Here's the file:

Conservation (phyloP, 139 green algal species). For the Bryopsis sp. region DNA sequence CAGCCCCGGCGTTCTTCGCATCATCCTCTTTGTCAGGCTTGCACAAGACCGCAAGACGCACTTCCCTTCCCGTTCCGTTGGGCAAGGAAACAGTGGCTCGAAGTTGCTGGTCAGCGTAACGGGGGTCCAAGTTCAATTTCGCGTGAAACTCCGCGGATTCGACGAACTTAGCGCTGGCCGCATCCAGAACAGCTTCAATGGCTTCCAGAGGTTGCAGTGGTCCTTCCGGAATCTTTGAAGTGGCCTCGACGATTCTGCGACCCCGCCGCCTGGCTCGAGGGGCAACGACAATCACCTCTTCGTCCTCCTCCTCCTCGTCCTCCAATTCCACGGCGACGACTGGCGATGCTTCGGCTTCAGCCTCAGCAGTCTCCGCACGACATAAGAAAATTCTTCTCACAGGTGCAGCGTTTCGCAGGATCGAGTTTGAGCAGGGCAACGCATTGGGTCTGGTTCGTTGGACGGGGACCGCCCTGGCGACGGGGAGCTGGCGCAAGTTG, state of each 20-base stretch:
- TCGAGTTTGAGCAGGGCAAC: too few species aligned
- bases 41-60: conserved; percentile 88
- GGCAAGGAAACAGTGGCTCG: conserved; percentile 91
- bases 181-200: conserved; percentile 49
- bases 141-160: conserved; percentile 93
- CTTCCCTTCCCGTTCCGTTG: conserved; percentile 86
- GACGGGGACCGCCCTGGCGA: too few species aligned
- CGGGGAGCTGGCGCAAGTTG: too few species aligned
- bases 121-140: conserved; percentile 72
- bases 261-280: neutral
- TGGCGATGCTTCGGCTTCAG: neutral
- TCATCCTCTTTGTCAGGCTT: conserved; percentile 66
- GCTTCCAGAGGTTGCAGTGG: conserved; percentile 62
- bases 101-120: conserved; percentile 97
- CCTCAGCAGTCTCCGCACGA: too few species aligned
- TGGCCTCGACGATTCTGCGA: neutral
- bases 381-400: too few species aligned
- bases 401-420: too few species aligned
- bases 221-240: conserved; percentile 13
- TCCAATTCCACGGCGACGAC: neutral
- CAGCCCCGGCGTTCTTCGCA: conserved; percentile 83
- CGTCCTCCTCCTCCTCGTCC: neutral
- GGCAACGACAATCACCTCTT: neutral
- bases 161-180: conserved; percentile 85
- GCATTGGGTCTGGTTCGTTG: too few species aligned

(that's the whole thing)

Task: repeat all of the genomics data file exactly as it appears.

Conservation (phyloP, 139 green algal species). For the Bryopsis sp. region DNA sequence CAGCCCCGGCGTTCTTCGCATCATCCTCTTTGTCAGGCTTGCACAAGACCGCAAGACGCACTTCCCTTCCCGTTCCGTTGGGCAAGGAAACAGTGGCTCGAAGTTGCTGGTCAGCGTAACGGGGGTCCAAGTTCAATTTCGCGTGAAACTCCGCGGATTCGACGAACTTAGCGCTGGCCGCATCCAGAACAGCTTCAATGGCTTCCAGAGGTTGCAGTGGTCCTTCCGGAATCTTTGAAGTGGCCTCGACGATTCTGCGACCCCGCCGCCTGGCTCGAGGGGCAACGACAATCACCTCTTCGTCCTCCTCCTCCTCGTCCTCCAATTCCACGGCGACGACTGGCGATGCTTCGGCTTCAGCCTCAGCAGTCTCCGCACGACATAAGAAAATTCTTCTCACAGGTGCAGCGTTTCGCAGGATCGAGTTTGAGCAGGGCAACGCATTGGGTCTGGTTCGTTGGACGGGGACCGCCCTGGCGACGGGGAGCTGGCGCAAGTTG, state of each 20-base stretch:
- TCGAGTTTGAGCAGGGCAAC: too few species aligned
- bases 41-60: conserved; percentile 88
- GGCAAGGAAACAGTGGCTCG: conserved; percentile 91
- bases 181-200: conserved; percentile 49
- bases 141-160: conserved; percentile 93
- CTTCCCTTCCCGTTCCGTTG: conserved; percentile 86
- GACGGGGACCGCCCTGGCGA: too few species aligned
- CGGGGAGCTGGCGCAAGTTG: too few species aligned
- bases 121-140: conserved; percentile 72
- bases 261-280: neutral
- TGGCGATGCTTCGGCTTCAG: neutral
- TCATCCTCTTTGTCAGGCTT: conserved; percentile 66
- GCTTCCAGAGGTTGCAGTGG: conserved; percentile 62
- bases 101-120: conserved; percentile 97
- CCTCAGCAGTCTCCGCACGA: too few species aligned
- TGGCCTCGACGATTCTGCGA: neutral
- bases 381-400: too few species aligned
- bases 401-420: too few species aligned
- bases 221-240: conserved; percentile 13
- TCCAATTCCACGGCGACGAC: neutral
- CAGCCCCGGCGTTCTTCGCA: conserved; percentile 83
- CGTCCTCCTCCTCCTCGTCC: neutral
- GGCAACGACAATCACCTCTT: neutral
- bases 161-180: conserved; percentile 85
- GCATTGGGTCTGGTTCGTTG: too few species aligned